This week's edition of the Mainstream Patient features stories about inclusivity in plastic surgery, the powerful benefits of glycerin, the best mineral sunscreens according to dermatologists, and more.
New this week: Allure considers how plastic surgery has not always welcomed patients with skin of color and Elle asks if the beauty industry is finally fairly recognizing black-owned brands. NewBeauty reviews the power of glycerin with dermatologists and InStyle talks about the 16 best acne serums for clear skin. Women's Health discusses face washes for sensitive skin with Joshua Zeichner, MD, and Self lists the 16 best mineral sunscreens according to dermatologists.
"When Steven Williams, MD, was a plastic surgery resident in the early 2000s, nose job essentials included a scalpel, a nasal speculum, and a mold depicting the size and shape the post-surgery nose should be. That shape was small with a ski jump"' nose bridge and 'a very narrow tip, says Dr. Williams, a board-certified plastic and reconstructive surgeon in Dublin, California, and president-elect of the American Society of Plastic Surgeons (ASPS). "It was considered the classic nose." It was also entirely Eurocentric."
"Beauty and grooming rituals have long been a part of the Black experience. Historically, everything from hairstyling to body art has represented where we come from and to which community we belonged. But then we fast forward to the mid to late 20th century, when many of our beauty choices—while still widely culturally driven—were heavily influenced by the need to conform to white standards of beauty. Not necessarily because we didn’t appreciate our natural features, but because it was a means of survival in the corporate workforce, and a way to thrive in broader society. The only problem? There was a limited supply of beauty products made for our unique needs."
"According to Montclair, NJ, dermatologist Jeanine Downie, MD, glycerin is a humectant, a type of moisturizing agent that pulls moisture out of the air and into your skin. “In skin care, it hydrates the skin, decreases fine lines and wrinkles, and alleviates dry, itchy skin. It’s also good for the hair and the nails, especially for moisturizing the cuticles,” she says. New York dermatologist Dennis Gross, MD, explains that glycerin goes deep into the skin to provide this moisture. 'Because of its small molecular size, it is able to penetrate deep into the skin for hydration benefits in both the epidermis and dermis,' he says. 'Glycerin also has occlusive properties —it helps create a barrier on the skin’s surface that enhances the moisture barrier and prevents moisture loss.'"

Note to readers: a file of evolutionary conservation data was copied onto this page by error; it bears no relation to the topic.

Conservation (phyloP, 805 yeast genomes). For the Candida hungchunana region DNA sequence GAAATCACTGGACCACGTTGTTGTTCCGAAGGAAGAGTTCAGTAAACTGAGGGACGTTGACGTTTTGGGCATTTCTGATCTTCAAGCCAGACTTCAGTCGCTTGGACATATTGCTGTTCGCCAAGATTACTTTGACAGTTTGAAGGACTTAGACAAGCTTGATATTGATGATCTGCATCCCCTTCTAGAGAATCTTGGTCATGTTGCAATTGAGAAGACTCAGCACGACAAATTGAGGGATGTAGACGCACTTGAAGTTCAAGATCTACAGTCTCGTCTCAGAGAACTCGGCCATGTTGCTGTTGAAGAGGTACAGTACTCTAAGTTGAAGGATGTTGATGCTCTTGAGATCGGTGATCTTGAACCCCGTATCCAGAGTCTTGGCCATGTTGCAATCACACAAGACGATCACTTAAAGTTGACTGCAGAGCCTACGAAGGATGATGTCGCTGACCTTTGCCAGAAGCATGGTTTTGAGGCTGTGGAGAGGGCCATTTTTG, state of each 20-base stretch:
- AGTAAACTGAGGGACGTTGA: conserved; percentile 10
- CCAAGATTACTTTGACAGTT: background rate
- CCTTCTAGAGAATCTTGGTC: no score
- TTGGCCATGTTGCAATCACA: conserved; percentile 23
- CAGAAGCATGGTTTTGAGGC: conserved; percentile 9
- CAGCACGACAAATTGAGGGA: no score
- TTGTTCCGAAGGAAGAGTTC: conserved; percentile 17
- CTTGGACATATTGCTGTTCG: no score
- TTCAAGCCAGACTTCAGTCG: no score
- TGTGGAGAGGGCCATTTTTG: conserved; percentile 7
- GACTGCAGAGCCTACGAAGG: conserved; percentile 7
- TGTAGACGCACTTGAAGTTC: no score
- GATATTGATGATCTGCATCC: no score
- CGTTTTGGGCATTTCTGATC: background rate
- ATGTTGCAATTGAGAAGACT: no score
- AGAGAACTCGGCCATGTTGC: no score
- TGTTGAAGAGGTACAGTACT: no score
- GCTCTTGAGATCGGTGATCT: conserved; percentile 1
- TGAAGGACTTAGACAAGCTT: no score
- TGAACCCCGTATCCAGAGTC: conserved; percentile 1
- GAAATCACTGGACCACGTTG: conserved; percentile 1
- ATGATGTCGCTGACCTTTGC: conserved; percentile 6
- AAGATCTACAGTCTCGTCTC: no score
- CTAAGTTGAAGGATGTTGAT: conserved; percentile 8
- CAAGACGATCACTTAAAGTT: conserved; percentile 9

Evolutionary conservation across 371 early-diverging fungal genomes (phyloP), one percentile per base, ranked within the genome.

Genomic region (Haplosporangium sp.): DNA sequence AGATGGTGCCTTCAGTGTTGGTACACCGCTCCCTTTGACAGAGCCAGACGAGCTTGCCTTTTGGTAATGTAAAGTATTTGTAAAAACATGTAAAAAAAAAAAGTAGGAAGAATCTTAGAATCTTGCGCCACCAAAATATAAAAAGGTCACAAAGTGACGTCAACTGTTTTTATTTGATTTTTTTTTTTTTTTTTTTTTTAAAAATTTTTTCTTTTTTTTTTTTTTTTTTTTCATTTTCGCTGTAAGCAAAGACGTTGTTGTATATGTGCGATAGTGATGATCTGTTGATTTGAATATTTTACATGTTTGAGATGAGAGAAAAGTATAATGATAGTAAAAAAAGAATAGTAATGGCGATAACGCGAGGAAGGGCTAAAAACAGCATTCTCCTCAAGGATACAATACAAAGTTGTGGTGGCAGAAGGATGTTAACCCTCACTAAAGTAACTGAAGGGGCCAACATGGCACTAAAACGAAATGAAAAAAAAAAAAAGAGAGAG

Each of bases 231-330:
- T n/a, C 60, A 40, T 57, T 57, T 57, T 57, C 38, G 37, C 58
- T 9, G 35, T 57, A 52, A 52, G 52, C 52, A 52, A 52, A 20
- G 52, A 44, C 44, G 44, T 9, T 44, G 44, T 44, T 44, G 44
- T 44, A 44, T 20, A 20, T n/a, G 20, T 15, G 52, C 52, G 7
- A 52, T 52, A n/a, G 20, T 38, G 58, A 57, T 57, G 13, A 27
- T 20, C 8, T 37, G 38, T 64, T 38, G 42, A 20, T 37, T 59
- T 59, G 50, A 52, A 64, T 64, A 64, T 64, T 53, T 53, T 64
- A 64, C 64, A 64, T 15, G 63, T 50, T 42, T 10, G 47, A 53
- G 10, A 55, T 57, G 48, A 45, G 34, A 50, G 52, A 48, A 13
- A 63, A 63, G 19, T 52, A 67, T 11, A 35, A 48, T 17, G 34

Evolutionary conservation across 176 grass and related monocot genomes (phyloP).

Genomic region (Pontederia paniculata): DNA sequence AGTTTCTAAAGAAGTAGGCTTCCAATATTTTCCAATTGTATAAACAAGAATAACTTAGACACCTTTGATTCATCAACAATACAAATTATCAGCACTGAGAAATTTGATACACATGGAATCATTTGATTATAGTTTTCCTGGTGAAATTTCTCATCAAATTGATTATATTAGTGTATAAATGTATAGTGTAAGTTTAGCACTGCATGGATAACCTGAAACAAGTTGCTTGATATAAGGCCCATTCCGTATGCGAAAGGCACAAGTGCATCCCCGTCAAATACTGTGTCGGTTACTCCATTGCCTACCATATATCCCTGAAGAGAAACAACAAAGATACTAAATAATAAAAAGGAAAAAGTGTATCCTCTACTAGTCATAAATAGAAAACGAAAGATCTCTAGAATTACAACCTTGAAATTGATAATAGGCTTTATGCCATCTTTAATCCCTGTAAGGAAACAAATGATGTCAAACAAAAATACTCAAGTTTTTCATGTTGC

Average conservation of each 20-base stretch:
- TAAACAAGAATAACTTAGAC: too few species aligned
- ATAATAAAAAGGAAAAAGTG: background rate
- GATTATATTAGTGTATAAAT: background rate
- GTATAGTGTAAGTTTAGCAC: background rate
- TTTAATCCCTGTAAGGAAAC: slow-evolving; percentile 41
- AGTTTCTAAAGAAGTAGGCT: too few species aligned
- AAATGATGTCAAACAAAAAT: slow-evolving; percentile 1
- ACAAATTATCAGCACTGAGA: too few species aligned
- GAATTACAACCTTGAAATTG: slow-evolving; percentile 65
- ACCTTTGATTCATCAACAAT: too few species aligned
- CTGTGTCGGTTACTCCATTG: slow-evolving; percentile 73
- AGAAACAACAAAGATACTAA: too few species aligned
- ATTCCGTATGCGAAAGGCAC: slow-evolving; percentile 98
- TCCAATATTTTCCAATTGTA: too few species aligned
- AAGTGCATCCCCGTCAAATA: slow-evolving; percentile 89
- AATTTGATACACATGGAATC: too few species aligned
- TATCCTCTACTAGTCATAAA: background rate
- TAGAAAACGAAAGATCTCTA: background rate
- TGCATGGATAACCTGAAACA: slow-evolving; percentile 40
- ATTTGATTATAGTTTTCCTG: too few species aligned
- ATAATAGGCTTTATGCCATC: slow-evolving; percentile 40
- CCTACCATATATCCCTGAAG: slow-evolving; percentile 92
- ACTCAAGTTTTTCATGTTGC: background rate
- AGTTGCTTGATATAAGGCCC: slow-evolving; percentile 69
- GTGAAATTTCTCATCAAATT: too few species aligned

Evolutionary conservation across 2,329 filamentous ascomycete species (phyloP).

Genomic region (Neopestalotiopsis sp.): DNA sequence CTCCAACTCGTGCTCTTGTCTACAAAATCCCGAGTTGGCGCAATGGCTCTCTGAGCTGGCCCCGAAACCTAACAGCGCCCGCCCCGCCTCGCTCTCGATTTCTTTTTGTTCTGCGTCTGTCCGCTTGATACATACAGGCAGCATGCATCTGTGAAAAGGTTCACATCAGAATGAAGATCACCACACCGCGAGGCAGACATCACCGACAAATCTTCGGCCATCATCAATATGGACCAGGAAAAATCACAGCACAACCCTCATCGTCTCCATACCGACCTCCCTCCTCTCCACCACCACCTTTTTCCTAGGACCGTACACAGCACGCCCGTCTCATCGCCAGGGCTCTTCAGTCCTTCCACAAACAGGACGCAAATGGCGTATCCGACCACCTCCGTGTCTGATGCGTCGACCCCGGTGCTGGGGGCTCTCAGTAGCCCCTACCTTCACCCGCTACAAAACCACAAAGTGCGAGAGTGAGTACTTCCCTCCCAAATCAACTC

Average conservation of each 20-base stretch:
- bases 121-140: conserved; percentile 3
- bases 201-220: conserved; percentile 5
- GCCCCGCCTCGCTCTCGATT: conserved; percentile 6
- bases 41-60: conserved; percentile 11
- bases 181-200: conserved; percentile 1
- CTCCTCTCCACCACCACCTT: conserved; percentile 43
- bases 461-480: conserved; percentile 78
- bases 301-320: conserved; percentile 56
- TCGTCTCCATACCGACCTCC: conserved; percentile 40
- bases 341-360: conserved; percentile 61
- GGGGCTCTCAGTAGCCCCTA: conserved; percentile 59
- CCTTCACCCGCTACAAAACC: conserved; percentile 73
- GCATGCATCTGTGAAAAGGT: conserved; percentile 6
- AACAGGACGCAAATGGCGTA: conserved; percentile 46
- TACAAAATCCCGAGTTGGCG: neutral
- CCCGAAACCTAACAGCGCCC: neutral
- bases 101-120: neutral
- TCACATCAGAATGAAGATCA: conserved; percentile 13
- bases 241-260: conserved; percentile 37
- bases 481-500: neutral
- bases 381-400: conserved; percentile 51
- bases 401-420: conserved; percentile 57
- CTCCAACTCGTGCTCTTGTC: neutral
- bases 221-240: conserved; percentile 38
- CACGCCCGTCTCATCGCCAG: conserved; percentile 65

"Acne is one of the most frustrating, stubborn, and, frankly, overwhelming skin concerns to treat. With so many factors at play — what’s the root cause? What type of breakouts are you dealing with? — and so many different types of skincare products to treat this wide range of blemishes, it can be challenging to figure out the best course of action. Yet, the solution is strikingly simple: Serums."
"Wondering what sensitive skin means, exactly? 'Sensitive skin refers to burning and stinging of the skin when you use personal care products,' explains Joshua Zeichner, MD, a board-certified dermatologist and director of cosmetic and clinical research in dermatology at Mount Sinai Medical Center in New York City. 'The wrong skincare products easily disrupt the skin barrier in people with sensitive skin, leading to microscopic cracks, loss of hydration, and inflammation.'"
"There are two types of sunscreen: mineral and chemical. What makes them different from each other comes down to how they protect the skin from the sun’s harmful ultraviolet (UV) rays. 'The key difference involves the active ingredient that’s actually screening the sun,' board-certified dermatologist Jerome Potozkin, MD, founder of PotozkinMD Skincare & Laser Center in California, tells SELF. 'Mineral sunscreens typically have zinc oxide or titanium dioxide [or both]. With the mineral SPF, the sunscreen actually sits on the skin’s surface and reflects the light hitting the skin.” That’s why you’ll sometimes hear mineral sunscreens referred to as 'physical' sunscreens—they form a physical barrier between the skin and the UV rays."